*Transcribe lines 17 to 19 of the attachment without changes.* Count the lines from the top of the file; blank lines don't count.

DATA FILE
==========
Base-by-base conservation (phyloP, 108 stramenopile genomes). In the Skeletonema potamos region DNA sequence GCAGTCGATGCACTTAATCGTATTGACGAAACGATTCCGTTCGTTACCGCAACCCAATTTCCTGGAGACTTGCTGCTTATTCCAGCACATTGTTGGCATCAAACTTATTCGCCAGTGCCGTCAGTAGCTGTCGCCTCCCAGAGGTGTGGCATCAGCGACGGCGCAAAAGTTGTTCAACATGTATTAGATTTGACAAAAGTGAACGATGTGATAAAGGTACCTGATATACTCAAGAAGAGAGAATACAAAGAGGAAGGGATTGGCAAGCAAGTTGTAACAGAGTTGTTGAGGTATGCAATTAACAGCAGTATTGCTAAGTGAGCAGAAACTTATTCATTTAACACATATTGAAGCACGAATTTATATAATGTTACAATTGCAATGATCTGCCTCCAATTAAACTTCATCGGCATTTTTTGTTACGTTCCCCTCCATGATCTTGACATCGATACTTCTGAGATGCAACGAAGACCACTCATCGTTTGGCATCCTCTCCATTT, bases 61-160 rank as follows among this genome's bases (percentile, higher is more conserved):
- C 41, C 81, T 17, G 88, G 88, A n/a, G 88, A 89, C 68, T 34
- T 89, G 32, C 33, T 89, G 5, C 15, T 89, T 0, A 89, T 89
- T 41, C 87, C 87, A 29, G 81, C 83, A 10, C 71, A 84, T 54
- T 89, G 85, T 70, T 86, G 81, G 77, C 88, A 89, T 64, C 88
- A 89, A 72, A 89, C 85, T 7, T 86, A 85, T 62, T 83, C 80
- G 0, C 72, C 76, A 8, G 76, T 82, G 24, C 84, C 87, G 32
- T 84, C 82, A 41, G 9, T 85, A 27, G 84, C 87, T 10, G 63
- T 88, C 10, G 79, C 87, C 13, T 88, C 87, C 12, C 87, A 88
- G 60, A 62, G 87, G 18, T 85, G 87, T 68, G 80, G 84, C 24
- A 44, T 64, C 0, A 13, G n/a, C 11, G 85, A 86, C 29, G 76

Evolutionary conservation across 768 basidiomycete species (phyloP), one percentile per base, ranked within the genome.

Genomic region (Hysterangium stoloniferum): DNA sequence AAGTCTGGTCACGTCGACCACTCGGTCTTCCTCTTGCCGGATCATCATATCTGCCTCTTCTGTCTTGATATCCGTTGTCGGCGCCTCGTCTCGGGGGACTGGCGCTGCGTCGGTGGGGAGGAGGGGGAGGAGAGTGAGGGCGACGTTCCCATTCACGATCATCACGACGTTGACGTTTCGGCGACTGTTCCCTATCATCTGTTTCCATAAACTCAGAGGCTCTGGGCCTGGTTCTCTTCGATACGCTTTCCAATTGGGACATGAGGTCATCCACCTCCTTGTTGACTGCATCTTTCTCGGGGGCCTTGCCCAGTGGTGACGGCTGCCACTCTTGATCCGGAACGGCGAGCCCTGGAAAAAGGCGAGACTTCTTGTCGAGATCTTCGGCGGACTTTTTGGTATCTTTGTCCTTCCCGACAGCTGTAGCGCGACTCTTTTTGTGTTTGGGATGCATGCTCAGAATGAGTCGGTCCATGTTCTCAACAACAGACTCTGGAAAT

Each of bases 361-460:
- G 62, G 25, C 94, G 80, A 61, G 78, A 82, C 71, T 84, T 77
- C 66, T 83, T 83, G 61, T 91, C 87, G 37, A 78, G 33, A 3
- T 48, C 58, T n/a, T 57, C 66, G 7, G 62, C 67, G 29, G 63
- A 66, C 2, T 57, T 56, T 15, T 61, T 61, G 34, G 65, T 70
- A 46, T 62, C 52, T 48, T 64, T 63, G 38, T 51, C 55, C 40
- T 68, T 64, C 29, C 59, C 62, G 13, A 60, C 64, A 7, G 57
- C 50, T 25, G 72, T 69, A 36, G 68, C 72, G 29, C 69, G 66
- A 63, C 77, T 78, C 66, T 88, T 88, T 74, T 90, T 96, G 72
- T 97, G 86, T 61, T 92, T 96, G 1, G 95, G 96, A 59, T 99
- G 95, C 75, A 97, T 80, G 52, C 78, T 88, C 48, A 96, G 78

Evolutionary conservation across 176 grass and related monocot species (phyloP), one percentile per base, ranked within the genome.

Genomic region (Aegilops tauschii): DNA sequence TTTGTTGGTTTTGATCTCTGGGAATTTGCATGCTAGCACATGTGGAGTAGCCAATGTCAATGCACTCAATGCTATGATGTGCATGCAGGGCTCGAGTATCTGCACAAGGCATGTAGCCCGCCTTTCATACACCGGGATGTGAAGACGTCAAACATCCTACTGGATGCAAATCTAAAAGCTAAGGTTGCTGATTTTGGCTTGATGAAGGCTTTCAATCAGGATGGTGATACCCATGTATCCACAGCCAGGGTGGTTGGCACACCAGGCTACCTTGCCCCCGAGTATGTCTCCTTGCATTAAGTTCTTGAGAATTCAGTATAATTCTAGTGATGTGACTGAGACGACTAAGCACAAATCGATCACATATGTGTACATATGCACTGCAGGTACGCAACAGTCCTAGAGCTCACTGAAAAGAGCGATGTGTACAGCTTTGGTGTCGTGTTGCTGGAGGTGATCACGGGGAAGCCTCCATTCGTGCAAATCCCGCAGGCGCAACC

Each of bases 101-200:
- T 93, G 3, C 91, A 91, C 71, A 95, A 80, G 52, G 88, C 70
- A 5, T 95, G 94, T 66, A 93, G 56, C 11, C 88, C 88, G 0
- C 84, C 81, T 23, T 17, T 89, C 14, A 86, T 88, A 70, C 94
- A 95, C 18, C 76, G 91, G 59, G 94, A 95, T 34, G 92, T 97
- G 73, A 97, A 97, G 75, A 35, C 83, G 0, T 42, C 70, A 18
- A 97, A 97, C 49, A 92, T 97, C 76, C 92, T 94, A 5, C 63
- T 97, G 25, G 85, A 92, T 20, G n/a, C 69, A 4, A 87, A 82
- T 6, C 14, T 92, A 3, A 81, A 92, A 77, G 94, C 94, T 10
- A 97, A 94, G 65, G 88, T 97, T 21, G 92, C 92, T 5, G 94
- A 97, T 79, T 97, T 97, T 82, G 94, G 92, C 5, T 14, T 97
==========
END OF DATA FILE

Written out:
- T 48, C 58, T n/a, T 57, C 66, G 7, G 62, C 67, G 29, G 63
- A 66, C 2, T 57, T 56, T 15, T 61, T 61, G 34, G 65, T 70
- A 46, T 62, C 52, T 48, T 64, T 63, G 38, T 51, C 55, C 40